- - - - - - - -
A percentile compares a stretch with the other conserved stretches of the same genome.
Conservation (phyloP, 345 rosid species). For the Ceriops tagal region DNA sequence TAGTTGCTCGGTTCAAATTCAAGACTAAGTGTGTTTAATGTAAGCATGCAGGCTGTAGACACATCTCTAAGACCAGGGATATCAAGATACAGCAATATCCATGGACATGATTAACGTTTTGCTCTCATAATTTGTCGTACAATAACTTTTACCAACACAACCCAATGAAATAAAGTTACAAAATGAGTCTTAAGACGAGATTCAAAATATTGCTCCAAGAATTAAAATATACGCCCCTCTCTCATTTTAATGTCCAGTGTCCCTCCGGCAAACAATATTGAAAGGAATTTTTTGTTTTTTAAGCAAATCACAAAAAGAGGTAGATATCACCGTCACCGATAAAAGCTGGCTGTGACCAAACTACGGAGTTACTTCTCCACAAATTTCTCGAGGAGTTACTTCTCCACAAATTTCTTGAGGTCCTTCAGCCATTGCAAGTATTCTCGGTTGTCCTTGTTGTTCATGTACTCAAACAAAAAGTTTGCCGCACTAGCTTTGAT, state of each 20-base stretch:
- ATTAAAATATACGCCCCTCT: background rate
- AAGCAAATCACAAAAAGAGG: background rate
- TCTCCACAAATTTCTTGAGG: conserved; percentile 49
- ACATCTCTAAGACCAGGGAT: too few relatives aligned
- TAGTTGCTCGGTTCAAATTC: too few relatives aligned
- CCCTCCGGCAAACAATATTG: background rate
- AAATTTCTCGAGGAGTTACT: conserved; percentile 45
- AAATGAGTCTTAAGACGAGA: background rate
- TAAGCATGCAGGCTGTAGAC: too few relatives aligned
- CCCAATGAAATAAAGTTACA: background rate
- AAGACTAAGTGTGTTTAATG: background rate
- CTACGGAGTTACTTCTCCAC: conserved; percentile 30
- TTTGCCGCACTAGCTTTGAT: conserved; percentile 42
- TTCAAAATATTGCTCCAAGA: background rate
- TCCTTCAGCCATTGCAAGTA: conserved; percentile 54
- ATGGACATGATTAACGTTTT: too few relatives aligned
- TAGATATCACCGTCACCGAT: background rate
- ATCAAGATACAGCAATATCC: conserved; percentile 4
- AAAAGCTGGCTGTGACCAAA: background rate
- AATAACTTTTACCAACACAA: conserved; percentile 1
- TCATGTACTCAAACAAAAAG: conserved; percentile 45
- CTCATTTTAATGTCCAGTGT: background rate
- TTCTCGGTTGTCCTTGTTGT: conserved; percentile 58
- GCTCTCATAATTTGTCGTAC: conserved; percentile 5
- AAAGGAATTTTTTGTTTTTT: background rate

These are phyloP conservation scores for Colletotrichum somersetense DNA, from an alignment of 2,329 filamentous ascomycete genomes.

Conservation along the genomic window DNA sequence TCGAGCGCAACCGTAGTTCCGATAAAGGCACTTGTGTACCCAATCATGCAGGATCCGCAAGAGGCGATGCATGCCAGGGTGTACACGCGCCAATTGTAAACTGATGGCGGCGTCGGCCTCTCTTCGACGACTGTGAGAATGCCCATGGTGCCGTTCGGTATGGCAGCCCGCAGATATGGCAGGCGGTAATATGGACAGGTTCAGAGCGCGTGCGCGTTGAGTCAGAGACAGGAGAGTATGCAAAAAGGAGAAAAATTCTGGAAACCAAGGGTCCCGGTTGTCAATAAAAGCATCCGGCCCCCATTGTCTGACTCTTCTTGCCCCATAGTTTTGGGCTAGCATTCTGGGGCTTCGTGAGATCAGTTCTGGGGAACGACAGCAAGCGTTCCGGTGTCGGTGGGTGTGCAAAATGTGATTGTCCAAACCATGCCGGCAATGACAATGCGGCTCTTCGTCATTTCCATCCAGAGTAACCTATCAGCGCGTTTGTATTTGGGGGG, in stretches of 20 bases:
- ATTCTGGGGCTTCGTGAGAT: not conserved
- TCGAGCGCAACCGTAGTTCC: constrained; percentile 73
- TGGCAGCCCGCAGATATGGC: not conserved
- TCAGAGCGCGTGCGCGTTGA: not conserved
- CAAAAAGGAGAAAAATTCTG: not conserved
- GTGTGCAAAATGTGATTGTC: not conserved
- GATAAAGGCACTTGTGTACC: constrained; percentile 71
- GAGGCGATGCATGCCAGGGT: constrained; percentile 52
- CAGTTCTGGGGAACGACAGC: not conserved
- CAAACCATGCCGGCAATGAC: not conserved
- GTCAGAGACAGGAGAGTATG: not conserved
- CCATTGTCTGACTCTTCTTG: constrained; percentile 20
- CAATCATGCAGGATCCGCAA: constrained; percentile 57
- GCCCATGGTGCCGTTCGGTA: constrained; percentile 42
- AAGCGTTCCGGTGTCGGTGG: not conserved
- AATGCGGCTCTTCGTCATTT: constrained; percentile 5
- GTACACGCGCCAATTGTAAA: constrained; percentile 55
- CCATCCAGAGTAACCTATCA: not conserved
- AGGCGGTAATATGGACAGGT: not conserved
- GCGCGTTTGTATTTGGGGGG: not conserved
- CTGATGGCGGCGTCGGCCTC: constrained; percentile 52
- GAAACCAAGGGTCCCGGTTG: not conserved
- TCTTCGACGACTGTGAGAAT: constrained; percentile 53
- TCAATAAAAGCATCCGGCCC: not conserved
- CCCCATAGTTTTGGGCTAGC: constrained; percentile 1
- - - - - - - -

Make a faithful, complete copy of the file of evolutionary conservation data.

A percentile compares a stretch with the other conserved stretches of the same genome.
Conservation (phyloP, 345 rosid species). For the Ceriops tagal region DNA sequence TAGTTGCTCGGTTCAAATTCAAGACTAAGTGTGTTTAATGTAAGCATGCAGGCTGTAGACACATCTCTAAGACCAGGGATATCAAGATACAGCAATATCCATGGACATGATTAACGTTTTGCTCTCATAATTTGTCGTACAATAACTTTTACCAACACAACCCAATGAAATAAAGTTACAAAATGAGTCTTAAGACGAGATTCAAAATATTGCTCCAAGAATTAAAATATACGCCCCTCTCTCATTTTAATGTCCAGTGTCCCTCCGGCAAACAATATTGAAAGGAATTTTTTGTTTTTTAAGCAAATCACAAAAAGAGGTAGATATCACCGTCACCGATAAAAGCTGGCTGTGACCAAACTACGGAGTTACTTCTCCACAAATTTCTCGAGGAGTTACTTCTCCACAAATTTCTTGAGGTCCTTCAGCCATTGCAAGTATTCTCGGTTGTCCTTGTTGTTCATGTACTCAAACAAAAAGTTTGCCGCACTAGCTTTGAT, state of each 20-base stretch:
- ATTAAAATATACGCCCCTCT: background rate
- AAGCAAATCACAAAAAGAGG: background rate
- TCTCCACAAATTTCTTGAGG: conserved; percentile 49
- ACATCTCTAAGACCAGGGAT: too few relatives aligned
- TAGTTGCTCGGTTCAAATTC: too few relatives aligned
- CCCTCCGGCAAACAATATTG: background rate
- AAATTTCTCGAGGAGTTACT: conserved; percentile 45
- AAATGAGTCTTAAGACGAGA: background rate
- TAAGCATGCAGGCTGTAGAC: too few relatives aligned
- CCCAATGAAATAAAGTTACA: background rate
- AAGACTAAGTGTGTTTAATG: background rate
- CTACGGAGTTACTTCTCCAC: conserved; percentile 30
- TTTGCCGCACTAGCTTTGAT: conserved; percentile 42
- TTCAAAATATTGCTCCAAGA: background rate
- TCCTTCAGCCATTGCAAGTA: conserved; percentile 54
- ATGGACATGATTAACGTTTT: too few relatives aligned
- TAGATATCACCGTCACCGAT: background rate
- ATCAAGATACAGCAATATCC: conserved; percentile 4
- AAAAGCTGGCTGTGACCAAA: background rate
- AATAACTTTTACCAACACAA: conserved; percentile 1
- TCATGTACTCAAACAAAAAG: conserved; percentile 45
- CTCATTTTAATGTCCAGTGT: background rate
- TTCTCGGTTGTCCTTGTTGT: conserved; percentile 58
- GCTCTCATAATTTGTCGTAC: conserved; percentile 5
- AAAGGAATTTTTTGTTTTTT: background rate

These are phyloP conservation scores for Colletotrichum somersetense DNA, from an alignment of 2,329 filamentous ascomycete genomes.

Conservation along the genomic window DNA sequence TCGAGCGCAACCGTAGTTCCGATAAAGGCACTTGTGTACCCAATCATGCAGGATCCGCAAGAGGCGATGCATGCCAGGGTGTACACGCGCCAATTGTAAACTGATGGCGGCGTCGGCCTCTCTTCGACGACTGTGAGAATGCCCATGGTGCCGTTCGGTATGGCAGCCCGCAGATATGGCAGGCGGTAATATGGACAGGTTCAGAGCGCGTGCGCGTTGAGTCAGAGACAGGAGAGTATGCAAAAAGGAGAAAAATTCTGGAAACCAAGGGTCCCGGTTGTCAATAAAAGCATCCGGCCCCCATTGTCTGACTCTTCTTGCCCCATAGTTTTGGGCTAGCATTCTGGGGCTTCGTGAGATCAGTTCTGGGGAACGACAGCAAGCGTTCCGGTGTCGGTGGGTGTGCAAAATGTGATTGTCCAAACCATGCCGGCAATGACAATGCGGCTCTTCGTCATTTCCATCCAGAGTAACCTATCAGCGCGTTTGTATTTGGGGGG, in stretches of 20 bases:
- ATTCTGGGGCTTCGTGAGAT: not conserved
- TCGAGCGCAACCGTAGTTCC: constrained; percentile 73
- TGGCAGCCCGCAGATATGGC: not conserved
- TCAGAGCGCGTGCGCGTTGA: not conserved
- CAAAAAGGAGAAAAATTCTG: not conserved
- GTGTGCAAAATGTGATTGTC: not conserved
- GATAAAGGCACTTGTGTACC: constrained; percentile 71
- GAGGCGATGCATGCCAGGGT: constrained; percentile 52
- CAGTTCTGGGGAACGACAGC: not conserved
- CAAACCATGCCGGCAATGAC: not conserved
- GTCAGAGACAGGAGAGTATG: not conserved
- CCATTGTCTGACTCTTCTTG: constrained; percentile 20
- CAATCATGCAGGATCCGCAA: constrained; percentile 57
- GCCCATGGTGCCGTTCGGTA: constrained; percentile 42
- AAGCGTTCCGGTGTCGGTGG: not conserved
- AATGCGGCTCTTCGTCATTT: constrained; percentile 5
- GTACACGCGCCAATTGTAAA: constrained; percentile 55
- CCATCCAGAGTAACCTATCA: not conserved
- AGGCGGTAATATGGACAGGT: not conserved
- GCGCGTTTGTATTTGGGGGG: not conserved
- CTGATGGCGGCGTCGGCCTC: constrained; percentile 52
- GAAACCAAGGGTCCCGGTTG: not conserved
- TCTTCGACGACTGTGAGAAT: constrained; percentile 53
- TCAATAAAAGCATCCGGCCC: not conserved
- CCCCATAGTTTTGGGCTAGC: constrained; percentile 1